Thursday, November 30, 2006

And even more LabPacks.NET

There has been enormous progress in the porting of the libraries. Now all VideoLab and AudioLab components are ported with the exception of the Generic Filters. The .NET generic filters obviously will have to be written from scratch in Managed code, although in C++/CLI they should allow native callbacks through the IJW technology. This means that there will be some time before they are ready, as they will also require some form of .NET video, audio and signal buffers. Never the less the progress so far is significant.
There are still 6 components from VideoLab and AudioLab that did not port without some manual changes. We will be working to improve the parser to get them to convert correctly. Obviously the next frontier is poring SignalLab - the most component rich of them all ;-) .
Stay tuned for more updates, and if you are interested in getting .NET prerelease of the libraries, please contact me at .

Wednesday, November 29, 2006

More progress on LabPacks.NET

Here is the latest set of converted components,

and here is a running application using VideoLab, AudioLab and PlotLab in combination :-) .

More coming soon.

Temporary Blog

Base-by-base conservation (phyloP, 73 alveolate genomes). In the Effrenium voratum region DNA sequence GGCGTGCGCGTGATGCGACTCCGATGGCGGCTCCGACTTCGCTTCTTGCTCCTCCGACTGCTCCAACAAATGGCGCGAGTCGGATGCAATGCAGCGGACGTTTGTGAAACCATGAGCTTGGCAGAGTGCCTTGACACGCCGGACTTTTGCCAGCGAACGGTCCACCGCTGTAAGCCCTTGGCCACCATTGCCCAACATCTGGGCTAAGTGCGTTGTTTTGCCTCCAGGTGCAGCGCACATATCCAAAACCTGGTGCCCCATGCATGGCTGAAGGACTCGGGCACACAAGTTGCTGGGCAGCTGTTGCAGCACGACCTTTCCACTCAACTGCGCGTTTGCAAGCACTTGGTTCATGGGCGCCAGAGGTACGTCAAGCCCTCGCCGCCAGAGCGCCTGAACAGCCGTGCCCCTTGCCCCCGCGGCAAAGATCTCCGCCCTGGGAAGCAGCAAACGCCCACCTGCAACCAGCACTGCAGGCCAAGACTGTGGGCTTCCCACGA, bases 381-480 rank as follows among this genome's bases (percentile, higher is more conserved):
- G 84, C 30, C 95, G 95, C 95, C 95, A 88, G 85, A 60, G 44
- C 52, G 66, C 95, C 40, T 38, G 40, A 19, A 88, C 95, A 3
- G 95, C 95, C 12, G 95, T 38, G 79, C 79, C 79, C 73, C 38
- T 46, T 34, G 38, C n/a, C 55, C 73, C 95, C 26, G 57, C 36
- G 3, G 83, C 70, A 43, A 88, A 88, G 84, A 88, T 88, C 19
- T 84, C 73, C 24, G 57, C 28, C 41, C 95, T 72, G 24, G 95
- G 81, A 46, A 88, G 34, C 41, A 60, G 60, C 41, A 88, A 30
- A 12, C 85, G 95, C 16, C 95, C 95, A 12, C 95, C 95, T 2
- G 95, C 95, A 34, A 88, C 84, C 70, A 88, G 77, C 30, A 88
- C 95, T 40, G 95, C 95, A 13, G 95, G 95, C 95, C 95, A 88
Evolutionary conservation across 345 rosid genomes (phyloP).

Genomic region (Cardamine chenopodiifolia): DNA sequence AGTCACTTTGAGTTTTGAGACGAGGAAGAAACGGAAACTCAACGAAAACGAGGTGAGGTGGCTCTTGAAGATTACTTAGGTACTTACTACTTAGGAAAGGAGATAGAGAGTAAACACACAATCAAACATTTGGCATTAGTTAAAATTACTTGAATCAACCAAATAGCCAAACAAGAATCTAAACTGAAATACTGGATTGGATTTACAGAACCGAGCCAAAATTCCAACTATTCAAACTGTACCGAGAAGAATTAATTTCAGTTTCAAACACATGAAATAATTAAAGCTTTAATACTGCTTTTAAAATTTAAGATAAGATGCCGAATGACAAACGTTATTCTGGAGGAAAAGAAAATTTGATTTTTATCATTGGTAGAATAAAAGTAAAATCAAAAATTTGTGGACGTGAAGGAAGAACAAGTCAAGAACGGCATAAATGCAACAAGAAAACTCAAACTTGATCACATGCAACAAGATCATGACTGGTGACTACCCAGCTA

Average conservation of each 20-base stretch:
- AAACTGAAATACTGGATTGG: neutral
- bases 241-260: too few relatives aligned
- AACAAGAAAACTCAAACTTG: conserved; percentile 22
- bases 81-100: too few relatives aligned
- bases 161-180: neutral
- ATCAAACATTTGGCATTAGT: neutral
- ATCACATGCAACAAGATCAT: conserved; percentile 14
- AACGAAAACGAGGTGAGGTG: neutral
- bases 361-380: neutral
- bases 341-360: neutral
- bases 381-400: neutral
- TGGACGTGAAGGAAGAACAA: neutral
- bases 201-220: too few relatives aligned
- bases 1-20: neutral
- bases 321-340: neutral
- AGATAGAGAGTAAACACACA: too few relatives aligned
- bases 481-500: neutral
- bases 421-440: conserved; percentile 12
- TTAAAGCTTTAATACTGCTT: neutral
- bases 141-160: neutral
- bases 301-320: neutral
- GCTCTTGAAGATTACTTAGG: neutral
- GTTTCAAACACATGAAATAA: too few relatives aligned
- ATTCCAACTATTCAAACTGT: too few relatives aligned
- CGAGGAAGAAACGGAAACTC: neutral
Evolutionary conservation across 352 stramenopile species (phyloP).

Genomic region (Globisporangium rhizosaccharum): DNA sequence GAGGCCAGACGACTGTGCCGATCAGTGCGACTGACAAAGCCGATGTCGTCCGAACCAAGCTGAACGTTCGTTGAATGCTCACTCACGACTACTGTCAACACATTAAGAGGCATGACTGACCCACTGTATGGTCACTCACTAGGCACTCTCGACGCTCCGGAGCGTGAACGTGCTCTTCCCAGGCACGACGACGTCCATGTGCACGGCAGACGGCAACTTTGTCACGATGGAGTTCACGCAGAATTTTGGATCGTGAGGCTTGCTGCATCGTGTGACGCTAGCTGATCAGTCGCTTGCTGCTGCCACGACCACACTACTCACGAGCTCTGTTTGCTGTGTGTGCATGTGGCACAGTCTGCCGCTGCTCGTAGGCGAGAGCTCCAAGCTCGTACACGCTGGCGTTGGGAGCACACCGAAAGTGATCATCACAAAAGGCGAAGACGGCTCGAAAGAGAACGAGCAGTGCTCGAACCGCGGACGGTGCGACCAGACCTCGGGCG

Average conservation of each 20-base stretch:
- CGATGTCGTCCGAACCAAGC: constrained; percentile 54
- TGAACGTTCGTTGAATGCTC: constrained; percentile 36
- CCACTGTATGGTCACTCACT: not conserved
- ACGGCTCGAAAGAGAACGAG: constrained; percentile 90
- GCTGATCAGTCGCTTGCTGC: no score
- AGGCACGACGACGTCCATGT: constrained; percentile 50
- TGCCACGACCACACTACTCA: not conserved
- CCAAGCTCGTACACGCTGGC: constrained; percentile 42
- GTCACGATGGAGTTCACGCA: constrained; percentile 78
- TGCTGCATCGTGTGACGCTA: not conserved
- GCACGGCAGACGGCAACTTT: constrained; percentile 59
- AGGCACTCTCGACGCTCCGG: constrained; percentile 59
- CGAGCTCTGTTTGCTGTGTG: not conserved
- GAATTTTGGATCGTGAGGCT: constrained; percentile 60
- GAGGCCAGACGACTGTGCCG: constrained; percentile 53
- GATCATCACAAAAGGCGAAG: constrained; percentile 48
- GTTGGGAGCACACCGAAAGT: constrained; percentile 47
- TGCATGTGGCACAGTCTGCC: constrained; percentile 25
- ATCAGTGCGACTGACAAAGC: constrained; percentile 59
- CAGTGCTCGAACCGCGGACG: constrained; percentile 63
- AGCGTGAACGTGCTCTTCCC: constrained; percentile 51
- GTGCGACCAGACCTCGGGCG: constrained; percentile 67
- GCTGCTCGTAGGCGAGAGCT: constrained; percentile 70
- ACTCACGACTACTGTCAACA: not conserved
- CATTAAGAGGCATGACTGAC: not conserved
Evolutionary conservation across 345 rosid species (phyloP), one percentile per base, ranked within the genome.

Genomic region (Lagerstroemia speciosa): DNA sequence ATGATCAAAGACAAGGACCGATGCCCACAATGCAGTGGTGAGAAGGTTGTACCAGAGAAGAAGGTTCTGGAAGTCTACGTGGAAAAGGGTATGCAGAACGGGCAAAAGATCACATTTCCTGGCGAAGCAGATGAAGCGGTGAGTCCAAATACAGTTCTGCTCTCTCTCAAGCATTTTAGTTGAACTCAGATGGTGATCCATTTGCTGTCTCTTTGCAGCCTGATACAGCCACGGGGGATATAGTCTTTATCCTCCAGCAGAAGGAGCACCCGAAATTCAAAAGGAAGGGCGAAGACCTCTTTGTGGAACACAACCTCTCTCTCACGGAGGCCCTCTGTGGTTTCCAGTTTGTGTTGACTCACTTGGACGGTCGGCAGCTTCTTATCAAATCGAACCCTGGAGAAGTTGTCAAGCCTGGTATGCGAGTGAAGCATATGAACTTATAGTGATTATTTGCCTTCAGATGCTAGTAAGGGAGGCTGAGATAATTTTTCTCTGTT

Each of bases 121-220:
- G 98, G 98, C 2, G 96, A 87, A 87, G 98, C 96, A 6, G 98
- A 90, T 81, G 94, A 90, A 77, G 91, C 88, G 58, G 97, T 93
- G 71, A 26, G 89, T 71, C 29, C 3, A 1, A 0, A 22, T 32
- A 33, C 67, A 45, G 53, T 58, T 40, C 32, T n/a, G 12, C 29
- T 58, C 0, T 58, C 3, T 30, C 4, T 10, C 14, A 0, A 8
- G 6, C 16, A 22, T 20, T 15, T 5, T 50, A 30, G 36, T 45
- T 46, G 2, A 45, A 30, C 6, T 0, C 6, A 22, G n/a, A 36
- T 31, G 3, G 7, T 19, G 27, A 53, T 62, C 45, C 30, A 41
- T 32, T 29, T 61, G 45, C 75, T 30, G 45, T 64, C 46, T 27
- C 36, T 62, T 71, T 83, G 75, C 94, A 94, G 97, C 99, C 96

Well... After some digging around for a good PHP blog, I decided for now to use Blogger until I find anything better. Hopefully the search will be over soon. I think it is better to have a bad Blog than not at all ;-) . What do you think?

Tuesday, November 28, 2006

VideoLab .NET in porgress again

VideoLab .NET is again under active development. The first few components are already converted tested and even have new .NET 16x16 palette bitmaps.
We hope to have some early prerelease available in the next few days. I plan to spend the rest of the week refining the "VCL in .NET" code converter and writing installation script for the library.

Here you can see a Snapshot of a C# .NET 2.0 project with the PlotLab and the few ported VideoLab components on the Toolbox.

The library has exactly the same performance under .NET as in native Win32 application. This is due to the fact that all the video processing is performed in native thread while the application runs in Managed code. This allows creating of true real time video processing applications using any .NET 2.0 tool such as C# or Visual Basic.NET.

Stay tuned for more updates.


Welcome to the Mitov Software Blog.
Here I plan to post updates on the development of the Mitov Software products.